COLIN MONTGOMERIE: I haven't thought of it much since I have been sitting here. I'll only stop thinking about it if I win one.

Q. When did you think you could win it?

COLIN MONTGOMERIE: I expect to win on the 18th fairway, yes, I should hope. (Laughing) When I've hit the fairway, I've done the hard thing. My iron play over the years is when I hit the fairway and stood there with a 7 iron in my hand and hit on the right side of the green, it's perfect, lay it up there perfectly, just didn't hit the shot I wanted to. But I had done everything I had to do. Yeah, I should have holed it.

Q. Will you use it as extra motivation?

COLIN MONTGOMERIE: Yes, I have, yes.

Q. Have you spoken to Hugh about it?

COLIN MONTGOMERIE: No. I can't really say what he said to me but we have had a chat about it, yes. You can only do two things from that. You either don't want to learn from it or you do. And hopefully we're going to learn from it.

Q. Have your conversations with him helped you see it in a new light?

COLIN MONTGOMERIE: I wouldn't say a new light, no, I wouldn't say a new light. There were circumstances around that came into the equation that he never even knew was going on. So there's all sorts of different connotations to the whole thing. It just wasn't a 7 iron to the green. There was a lot more involved in that, and we've been through it all, and hopefully if that occasion happens again in the into not too distant future, I will be able to cope in a different way.

Q. Was Vijay's ruling a factor?

COLIN MONTGOMERIE: It's a definite backing. Definite, yes. That's one of the outside influences that you cannot control. Vijay was having a ruling and it was taking quite a while, and I'm convinced that if I was to go up to that ball and go up to it at any usual pace and hit it, I'd have probably won. But you have to play according to your playing partner and the rules. And if I was in the tent, he would have had to wait on me as well. Unfortunately, I had a long time to wait. It's amazing what runs through your little mind at that stage. So, yeah, you have to play according to what's going on.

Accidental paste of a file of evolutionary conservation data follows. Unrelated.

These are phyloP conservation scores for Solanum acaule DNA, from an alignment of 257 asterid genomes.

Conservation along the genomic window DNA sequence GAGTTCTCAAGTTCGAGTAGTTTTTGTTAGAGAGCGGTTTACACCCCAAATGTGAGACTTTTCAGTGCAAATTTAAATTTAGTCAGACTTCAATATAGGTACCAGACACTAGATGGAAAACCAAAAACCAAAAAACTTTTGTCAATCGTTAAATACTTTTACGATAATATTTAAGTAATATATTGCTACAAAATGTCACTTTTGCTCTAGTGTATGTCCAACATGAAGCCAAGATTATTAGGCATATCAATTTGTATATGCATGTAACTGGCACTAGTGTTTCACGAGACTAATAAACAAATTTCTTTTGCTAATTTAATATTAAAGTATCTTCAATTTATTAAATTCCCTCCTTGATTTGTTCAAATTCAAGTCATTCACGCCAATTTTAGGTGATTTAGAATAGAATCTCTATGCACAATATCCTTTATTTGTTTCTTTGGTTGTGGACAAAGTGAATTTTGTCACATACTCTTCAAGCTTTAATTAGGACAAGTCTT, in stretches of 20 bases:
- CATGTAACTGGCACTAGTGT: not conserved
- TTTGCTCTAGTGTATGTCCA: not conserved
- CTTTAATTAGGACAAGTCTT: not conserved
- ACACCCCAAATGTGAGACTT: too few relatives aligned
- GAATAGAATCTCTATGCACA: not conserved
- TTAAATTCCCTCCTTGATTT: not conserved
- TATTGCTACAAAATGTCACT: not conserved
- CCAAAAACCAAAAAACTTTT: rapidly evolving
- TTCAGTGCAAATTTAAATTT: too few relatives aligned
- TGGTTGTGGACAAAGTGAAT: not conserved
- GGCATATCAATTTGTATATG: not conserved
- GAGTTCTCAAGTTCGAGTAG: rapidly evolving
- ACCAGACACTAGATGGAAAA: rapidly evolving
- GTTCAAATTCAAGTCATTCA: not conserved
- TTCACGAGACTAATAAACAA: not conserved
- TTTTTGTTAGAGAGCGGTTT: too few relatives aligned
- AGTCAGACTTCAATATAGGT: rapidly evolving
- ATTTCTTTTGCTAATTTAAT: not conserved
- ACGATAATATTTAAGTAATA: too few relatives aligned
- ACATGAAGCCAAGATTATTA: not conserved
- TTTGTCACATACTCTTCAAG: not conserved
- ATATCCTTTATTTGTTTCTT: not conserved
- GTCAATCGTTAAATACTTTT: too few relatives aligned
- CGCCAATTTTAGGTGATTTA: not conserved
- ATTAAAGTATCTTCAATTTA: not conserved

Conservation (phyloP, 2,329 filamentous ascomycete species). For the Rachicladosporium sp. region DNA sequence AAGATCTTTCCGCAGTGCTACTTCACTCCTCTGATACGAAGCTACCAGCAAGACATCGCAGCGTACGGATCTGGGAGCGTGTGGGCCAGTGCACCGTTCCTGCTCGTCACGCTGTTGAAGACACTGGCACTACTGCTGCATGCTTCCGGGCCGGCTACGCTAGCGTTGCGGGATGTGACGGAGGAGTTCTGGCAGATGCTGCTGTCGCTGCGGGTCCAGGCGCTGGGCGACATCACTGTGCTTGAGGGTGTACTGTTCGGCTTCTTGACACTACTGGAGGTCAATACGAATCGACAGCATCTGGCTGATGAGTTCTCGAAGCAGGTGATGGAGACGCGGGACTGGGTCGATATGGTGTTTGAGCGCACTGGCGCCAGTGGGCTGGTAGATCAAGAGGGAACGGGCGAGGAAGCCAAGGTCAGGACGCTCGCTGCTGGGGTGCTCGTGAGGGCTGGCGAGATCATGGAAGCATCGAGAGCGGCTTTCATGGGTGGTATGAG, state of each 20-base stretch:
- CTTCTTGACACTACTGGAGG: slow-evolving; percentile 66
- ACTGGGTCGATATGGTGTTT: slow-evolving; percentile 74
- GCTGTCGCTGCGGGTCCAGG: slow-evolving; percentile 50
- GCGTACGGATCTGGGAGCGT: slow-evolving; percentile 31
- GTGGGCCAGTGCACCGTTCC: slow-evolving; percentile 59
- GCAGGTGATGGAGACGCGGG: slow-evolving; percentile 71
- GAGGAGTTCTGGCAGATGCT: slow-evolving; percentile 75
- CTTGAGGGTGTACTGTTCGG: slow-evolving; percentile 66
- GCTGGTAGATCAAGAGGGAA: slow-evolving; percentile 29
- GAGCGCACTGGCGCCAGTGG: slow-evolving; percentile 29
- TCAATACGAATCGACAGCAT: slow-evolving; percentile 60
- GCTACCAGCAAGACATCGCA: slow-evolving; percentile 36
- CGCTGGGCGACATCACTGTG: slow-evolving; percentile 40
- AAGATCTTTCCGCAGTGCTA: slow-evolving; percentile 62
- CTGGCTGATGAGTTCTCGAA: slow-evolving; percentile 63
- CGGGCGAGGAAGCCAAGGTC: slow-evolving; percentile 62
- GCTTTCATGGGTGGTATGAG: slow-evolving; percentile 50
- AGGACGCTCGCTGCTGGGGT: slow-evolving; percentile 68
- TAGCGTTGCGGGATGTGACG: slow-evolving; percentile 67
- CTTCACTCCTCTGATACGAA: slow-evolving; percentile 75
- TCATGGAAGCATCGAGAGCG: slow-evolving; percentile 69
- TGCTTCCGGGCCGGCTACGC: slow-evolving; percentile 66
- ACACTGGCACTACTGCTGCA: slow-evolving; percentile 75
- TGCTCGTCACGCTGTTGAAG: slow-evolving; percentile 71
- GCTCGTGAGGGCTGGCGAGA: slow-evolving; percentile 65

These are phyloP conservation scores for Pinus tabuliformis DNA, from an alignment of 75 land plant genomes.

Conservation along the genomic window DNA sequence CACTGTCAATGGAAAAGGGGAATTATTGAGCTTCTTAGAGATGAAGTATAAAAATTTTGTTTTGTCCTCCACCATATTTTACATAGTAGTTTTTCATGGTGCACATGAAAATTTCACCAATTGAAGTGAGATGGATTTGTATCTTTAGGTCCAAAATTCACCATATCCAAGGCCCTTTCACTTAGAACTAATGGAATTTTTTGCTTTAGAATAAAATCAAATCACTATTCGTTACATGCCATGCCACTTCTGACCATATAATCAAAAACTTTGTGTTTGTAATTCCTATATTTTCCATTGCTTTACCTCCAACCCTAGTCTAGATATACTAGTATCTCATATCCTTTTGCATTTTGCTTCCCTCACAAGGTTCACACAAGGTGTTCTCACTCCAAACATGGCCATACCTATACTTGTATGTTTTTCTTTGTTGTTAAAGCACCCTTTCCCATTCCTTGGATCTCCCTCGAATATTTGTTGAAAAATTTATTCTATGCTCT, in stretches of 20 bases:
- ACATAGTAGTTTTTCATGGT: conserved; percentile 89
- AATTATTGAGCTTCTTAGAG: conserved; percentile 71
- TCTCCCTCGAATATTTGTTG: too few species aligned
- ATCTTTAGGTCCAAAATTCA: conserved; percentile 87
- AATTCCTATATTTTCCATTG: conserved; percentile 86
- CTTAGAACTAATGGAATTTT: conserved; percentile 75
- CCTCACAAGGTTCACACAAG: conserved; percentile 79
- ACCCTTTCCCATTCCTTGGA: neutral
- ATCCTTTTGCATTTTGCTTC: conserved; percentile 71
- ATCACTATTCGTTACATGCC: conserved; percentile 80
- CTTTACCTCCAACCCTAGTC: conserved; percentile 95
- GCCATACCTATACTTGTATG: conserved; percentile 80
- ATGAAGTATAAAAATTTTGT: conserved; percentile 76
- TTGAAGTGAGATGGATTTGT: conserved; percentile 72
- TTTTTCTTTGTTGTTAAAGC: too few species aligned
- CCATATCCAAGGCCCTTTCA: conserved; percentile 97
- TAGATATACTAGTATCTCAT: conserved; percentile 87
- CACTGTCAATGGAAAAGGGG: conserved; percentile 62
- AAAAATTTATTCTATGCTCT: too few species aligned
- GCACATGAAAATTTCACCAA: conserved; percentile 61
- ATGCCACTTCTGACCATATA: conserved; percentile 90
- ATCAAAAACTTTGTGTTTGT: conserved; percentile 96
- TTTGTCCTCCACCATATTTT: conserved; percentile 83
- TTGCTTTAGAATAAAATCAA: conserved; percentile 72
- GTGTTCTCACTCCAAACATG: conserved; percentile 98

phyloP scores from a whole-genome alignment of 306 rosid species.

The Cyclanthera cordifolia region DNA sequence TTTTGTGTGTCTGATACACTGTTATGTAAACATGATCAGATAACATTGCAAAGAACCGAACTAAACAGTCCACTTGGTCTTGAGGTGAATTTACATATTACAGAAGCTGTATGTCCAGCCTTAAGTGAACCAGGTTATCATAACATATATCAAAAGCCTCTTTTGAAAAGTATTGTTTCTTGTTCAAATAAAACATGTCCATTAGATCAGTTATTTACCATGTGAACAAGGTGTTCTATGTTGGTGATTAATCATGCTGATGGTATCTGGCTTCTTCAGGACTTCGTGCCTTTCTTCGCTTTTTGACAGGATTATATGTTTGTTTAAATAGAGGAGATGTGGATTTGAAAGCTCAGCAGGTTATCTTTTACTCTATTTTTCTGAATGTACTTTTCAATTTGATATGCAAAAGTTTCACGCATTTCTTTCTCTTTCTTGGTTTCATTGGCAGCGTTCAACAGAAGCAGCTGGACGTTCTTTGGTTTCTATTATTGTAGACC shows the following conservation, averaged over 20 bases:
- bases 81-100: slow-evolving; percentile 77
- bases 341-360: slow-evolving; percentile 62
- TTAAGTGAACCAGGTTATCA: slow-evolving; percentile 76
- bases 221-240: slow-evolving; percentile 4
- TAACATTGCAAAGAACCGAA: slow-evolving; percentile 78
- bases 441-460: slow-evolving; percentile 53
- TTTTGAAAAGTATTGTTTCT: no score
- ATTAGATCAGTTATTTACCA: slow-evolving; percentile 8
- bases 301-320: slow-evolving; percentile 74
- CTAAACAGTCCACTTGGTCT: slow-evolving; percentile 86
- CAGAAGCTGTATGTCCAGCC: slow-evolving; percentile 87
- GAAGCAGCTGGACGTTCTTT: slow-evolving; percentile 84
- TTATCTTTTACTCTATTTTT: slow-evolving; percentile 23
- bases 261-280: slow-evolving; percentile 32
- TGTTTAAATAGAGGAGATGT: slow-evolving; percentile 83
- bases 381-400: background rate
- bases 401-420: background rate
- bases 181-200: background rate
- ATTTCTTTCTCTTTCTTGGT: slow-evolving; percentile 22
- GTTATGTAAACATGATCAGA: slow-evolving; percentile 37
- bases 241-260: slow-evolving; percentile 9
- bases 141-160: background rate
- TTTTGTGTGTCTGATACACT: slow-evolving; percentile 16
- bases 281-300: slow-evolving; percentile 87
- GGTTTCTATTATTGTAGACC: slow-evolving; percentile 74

Q. Did you have a speech prepared?

COLIN MONTGOMERIE: Not in America, no. I'd have just said thanks and gone home. (Laughing.)

Q. People always said that your Ryder Cup performances made up for you not having won a Major. Did you ever accept that and has that changed?

COLIN MONTGOMERIE: I wouldn't say the Ryder Cup is a substitute. I think they are bonuses, the Majors, Ryder Cup and Order of Merit in my career. I've got two of them and it's the Major thing that's eluded me to this stage. I'd just say it was a bonus as opposed to something that was missing. The Ryder Cup has been a bonus in my career. So have the Order of Merits. I wouldn't give any of them back again and I won't give any of them away for a Major, not one.

Q. Has there been a point when you have ever given up hope of winning a Major?

COLIN MONTGOMERIE: No, no, no. I think '95 was the best opportunity. But I suppose that no, you don't. You never give up. If I'd given up, I wouldn't have entered. I kept thinking this is the time and it's nice that the last two Open Championships, I've finished runner up, and it gives me something to work on to work towards this one, I suppose, and I look forward to it.

I've got this links golf down now where I actually enjoy it, which is great for me to actually go out and participate and enjoy a round of golf. To come back to St. Andrews and win the dunhill links was great for me. I look forward to enjoying myself next week, and if I enjoy myself, I usually play well.

Q. Did you go from a 6 to a 7 iron quickly at Winged Foot?

COLIN MONTGOMERIE: I had a 6 iron in my hand. I had a 6 iron in my hand for about a minute. And then the wind sort of died down slightly and I felt that the ball does go a bit further. The ball was going a long way that day and I decided to hit a 7 iron. I'd hit exactly the same club again. I changed my club once in Dubai in 1996, I had a 6 iron in my hand and changed it to a driver and hit it over the lake.

So I've done it; I've changed clubs before without much ado. Always have a chat with Alex before I pick another club out of the bag and we decided that was the club to hit, and we would do it again under those circumstances. But adrenaline tends to give me about ten more yards and I hit my 7 iron about 164 or something, and this was 172, so it came a perfect 7 iron. I just miss-hit it.

MICHAEL GIBBONS: Colin, thanks for coming in and good luck this week.

End of FastScripts.